Mexico - Demographics


Historical populations
Year Pop. ±%
1895 12,632,427
1900 13,607,272 +7.7%
1910 15,160,369 +11.4%
1921 14,334,780 −5.4%
1930 16,552,722 +15.5%
1940 19,653,552 +18.7%
1950 25,791,017 +31.2%
1960 34,923,129 +35.4%
1970 48,225,238 +38.1%
1980 66,846,833 +38.6%
1990 81,249,645 +21.5%
1995 91,158,290 +12.2%
2000 97,483,412 +6.9%
2005 103,263,388 +5.9%
2010 112,336,538 +8.8%
Source: INEGI

The recently conducted 2010 Census showed a population of 112,336,538, making it the most populous Spanish-speaking country in the world. Assuming a growth rate of 8.8% every five years, the 2012 population can be estimated at almost 116 million. Furthermore, it is expected that Mexico's population will surpass that of Japan within the decade, putting Mexico among the world's ten most populous nations.

Mexico is ethnically diverse, the various indigenous peoples and European immigrants are united under a single national identity. The core part of Mexican national identity is formed on the basis of a synthesis of European culture with Indigenous cultures in a process known as mestizaje, alluding to the mixed biological origins of the majority of Mexicans. Mexican politicians and reformers such as José Vasconcelos and Manuel Gamio were instrumental in building a Mexican national identity on the concept of mestizaje. The term mestizo, often used in literature about Mexican social identities, carries a variety of socio-cultural, economic, racial and biological meanings. For this reason it has been deemed too imprecise to be used for ethnic classification and has been abandoned in Mexican censuses.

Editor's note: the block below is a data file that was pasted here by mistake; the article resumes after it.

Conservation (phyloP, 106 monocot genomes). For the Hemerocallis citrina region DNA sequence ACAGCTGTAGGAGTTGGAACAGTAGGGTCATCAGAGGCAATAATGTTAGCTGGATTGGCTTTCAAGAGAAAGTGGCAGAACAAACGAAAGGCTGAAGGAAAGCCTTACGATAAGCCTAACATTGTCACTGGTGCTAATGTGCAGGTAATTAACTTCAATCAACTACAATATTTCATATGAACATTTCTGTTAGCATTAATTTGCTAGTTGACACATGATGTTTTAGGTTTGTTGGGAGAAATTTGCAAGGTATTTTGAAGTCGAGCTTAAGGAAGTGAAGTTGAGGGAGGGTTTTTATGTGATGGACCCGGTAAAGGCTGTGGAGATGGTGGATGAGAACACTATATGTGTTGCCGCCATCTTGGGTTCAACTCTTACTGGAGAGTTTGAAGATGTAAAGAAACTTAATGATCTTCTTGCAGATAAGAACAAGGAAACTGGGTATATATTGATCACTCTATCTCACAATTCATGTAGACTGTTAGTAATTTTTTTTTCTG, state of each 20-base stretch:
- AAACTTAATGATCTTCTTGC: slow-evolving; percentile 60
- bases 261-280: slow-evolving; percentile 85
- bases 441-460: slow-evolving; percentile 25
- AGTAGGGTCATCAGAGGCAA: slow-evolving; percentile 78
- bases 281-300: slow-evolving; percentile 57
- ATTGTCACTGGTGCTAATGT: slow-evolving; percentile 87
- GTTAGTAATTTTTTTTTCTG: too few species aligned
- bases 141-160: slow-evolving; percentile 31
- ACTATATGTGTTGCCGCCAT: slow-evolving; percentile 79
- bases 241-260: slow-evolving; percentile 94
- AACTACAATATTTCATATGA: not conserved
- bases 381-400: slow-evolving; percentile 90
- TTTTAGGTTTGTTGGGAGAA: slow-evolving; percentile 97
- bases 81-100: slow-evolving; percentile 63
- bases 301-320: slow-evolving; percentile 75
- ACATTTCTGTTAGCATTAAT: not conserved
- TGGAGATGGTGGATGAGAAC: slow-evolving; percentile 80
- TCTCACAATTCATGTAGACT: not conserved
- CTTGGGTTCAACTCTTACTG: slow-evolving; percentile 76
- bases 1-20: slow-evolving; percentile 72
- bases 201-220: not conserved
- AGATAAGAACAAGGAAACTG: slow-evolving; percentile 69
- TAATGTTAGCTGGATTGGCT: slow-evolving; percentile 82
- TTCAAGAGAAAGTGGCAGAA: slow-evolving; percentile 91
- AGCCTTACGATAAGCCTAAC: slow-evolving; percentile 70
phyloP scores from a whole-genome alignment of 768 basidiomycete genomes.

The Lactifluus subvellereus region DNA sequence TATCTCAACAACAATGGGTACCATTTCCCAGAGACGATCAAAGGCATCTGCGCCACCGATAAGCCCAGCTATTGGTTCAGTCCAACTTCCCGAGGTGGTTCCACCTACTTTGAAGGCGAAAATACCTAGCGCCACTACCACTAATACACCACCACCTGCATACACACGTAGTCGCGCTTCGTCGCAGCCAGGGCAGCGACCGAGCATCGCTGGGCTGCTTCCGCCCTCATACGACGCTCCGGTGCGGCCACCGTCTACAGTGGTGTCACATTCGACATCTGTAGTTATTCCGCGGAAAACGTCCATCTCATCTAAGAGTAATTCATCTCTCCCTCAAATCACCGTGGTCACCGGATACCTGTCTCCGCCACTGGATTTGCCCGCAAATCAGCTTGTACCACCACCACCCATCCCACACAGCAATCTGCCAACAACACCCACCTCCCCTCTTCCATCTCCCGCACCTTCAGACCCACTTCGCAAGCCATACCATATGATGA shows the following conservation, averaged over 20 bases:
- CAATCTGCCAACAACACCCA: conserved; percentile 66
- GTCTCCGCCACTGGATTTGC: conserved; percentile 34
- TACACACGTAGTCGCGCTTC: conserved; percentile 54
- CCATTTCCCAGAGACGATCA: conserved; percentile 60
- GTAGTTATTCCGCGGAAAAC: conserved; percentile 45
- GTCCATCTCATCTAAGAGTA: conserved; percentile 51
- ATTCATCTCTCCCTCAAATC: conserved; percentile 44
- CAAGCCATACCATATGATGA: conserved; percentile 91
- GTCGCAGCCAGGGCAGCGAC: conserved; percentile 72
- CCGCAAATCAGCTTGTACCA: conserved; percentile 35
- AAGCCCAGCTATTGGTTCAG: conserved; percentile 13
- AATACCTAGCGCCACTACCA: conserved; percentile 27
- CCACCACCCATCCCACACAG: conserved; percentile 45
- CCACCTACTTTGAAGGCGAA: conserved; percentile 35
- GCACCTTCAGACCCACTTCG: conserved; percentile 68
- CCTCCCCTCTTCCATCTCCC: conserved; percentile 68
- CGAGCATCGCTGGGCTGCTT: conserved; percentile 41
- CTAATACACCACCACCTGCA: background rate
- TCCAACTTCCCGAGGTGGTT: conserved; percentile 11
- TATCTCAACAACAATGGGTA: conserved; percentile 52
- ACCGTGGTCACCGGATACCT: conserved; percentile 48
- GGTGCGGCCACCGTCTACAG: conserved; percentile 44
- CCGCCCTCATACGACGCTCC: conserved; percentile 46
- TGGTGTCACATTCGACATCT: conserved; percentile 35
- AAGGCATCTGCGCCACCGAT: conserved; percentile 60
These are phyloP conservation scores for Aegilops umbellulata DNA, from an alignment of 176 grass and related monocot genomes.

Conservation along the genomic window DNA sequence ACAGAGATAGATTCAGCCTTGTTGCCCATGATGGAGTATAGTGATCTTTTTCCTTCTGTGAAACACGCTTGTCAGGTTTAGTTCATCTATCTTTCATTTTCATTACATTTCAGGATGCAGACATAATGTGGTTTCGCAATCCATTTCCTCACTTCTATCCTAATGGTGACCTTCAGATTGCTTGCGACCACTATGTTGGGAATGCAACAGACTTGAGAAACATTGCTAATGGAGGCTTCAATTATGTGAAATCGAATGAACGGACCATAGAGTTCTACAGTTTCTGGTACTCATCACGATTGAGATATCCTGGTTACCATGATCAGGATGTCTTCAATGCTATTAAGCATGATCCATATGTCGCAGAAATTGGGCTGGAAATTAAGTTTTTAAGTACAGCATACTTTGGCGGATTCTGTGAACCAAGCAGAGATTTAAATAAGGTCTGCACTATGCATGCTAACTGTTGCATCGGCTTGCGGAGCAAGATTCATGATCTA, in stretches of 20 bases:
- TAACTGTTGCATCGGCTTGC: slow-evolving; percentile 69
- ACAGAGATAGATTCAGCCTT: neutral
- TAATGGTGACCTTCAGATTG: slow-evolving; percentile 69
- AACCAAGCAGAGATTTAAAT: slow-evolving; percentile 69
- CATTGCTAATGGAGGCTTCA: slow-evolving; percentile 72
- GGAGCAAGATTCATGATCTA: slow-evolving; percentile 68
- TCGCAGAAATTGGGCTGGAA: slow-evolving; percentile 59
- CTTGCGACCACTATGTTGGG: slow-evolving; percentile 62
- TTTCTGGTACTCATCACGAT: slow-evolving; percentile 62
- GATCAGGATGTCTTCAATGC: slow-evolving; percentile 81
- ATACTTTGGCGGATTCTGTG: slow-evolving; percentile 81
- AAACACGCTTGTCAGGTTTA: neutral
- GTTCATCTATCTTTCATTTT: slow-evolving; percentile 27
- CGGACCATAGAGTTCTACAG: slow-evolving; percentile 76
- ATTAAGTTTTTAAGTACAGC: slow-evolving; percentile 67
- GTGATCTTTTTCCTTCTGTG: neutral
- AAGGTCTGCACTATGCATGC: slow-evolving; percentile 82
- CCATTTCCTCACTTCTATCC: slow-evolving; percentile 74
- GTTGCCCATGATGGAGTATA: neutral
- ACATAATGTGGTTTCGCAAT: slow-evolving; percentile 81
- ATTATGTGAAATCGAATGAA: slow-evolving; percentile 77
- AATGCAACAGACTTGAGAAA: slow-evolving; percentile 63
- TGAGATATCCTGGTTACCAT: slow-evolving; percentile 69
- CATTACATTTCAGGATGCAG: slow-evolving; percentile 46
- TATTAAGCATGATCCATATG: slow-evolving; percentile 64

The category of "indígena" (indigenous) can be defined narrowly according to linguistic criteria including only speakers of one of Mexico's 62 indigenous languages or people who self-identify as having an indigenous cultural background. According to the National Commission for the Development of Indigenous Peoples, as of 2005 there are 10.1 million Mexicans who speak an indigenous language and claim indigenous heritage, representing 9.8% of the total population.

The word "mestizo" is sometimes used with the meaning of a person with mixed indigenous and European blood. This usage does not conform to the Mexican social reality where a person of pure indigenous genetic heritage would be considered Mestizo either by rejecting his indigenous culture or by not speaking an indigenous language, and a person with a very low percentage of indigenous genetic heritage would be considered fully indigenous either by speaking an indigenous language or by identifying with a particular indigenous cultural heritage.

Mexico represents the largest source of immigration to the United States. About 9% of the population born in Mexico is now living in the United States. 28.3 million Americans listed their ancestry as Mexican as of 2006. Per the 2000 U.S. Census, a plurality of 47.3% of Mexican Americans self identify as White, closely followed by Mexican Americans who self identify as "Some other race", usually Mestizo (European/Indian) with 45.5%.

Mexico is home to the largest number of U.S. citizens abroad (estimated at one million as of 1999). The Argentine community is considered to be the second largest foreign community in the country (estimated somewhere between 30,000 and 150,000). Mexico also has a large Lebanese community, now numbering around 400,000. In October 2008, Mexico agreed to deport Cubans using the country as an entry point to the US. Large numbers of Central American migrants who have crossed Guatemala's western border into Mexico are deported every year. Small numbers of illegal immigrants come from Ecuador, Cuba, China, South Africa, and Pakistan.

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